Sedum bulbiferum Makino
Sedum alfredii var. bulbiferum, Sedum jinianum, Sedum lineare var. floribundum, Sedum rosulatobulbosum, Sedum subtile var. obovatum
Sedum bulbiferum is an annual or perennial succulent with erect or ascending stems, often branched from the base, producing bulbils in the axils of the leaves and bracts. The bulbils consist of 1 to 3 pairs of small fleshy scale-like leaves. Stems grow up to 8 inches (20 cm) tall before flowering, producing copious quantities of bulbils and then collapsing. Leaves are green, up to 0.8 inches (2 cm) long, and up to 0.4 inches (1 cm) wide. Flowers are yellow, star-shaped, and appear in summer.
USDA hardiness zone 5a to 10b: from −20 °F (−28.9 °C) to 40 °F (+4.4 °C).
How to Grow and Care
When growing Sedum, keep in mind that these plants need very little attention or care. They will thrive in conditions that many other plants thrive in but do just as well in less hospitable areas. They are ideal for that part of your yard that gets too much sun or too little water to grow anything else. A common name for Sedum is Stonecrop because many gardeners joke that only stones need less care and live longer.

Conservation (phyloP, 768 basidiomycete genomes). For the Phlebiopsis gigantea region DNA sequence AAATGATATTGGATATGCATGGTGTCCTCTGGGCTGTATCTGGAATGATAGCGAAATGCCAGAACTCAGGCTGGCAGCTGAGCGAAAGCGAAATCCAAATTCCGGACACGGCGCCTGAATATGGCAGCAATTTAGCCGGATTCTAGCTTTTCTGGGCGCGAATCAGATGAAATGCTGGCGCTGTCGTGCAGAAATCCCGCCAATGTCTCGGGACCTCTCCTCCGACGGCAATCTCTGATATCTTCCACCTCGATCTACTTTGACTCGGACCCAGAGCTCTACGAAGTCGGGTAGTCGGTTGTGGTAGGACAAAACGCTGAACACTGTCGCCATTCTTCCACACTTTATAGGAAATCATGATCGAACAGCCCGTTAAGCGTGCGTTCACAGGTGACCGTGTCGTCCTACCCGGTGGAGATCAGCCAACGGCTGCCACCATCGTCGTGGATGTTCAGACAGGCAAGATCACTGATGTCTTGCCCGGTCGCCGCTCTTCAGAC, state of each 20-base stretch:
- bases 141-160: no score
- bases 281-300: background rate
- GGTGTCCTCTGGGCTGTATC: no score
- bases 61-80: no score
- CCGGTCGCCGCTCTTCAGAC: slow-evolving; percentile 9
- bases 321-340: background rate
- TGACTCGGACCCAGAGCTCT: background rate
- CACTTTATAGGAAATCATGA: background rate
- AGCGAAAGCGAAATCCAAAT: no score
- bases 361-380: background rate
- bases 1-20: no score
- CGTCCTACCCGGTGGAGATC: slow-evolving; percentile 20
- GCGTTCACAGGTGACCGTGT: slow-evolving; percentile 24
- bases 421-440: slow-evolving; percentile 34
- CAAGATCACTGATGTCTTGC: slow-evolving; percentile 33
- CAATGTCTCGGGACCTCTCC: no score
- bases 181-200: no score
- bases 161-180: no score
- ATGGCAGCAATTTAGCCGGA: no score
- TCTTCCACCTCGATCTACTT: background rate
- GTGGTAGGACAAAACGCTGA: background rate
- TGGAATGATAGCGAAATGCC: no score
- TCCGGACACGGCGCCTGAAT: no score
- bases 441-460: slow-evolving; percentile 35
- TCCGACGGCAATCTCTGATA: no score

Sedum is easily planted. For shorter varieties, simply laying the plant on the ground where you want it to grow is normally enough to get the Sedum plant started there. They will send out roots from wherever the stem is touching the ground and root itself. If you would like to ensure that the plant will start there, you can add a very thin covering of soil. You can break off one of the stems for taller varieties and push it into the ground where you would like to grow it. The stem will root very easily, and a new plant will be established in a season or two.
See more at How to Grow and Care for Sedum.
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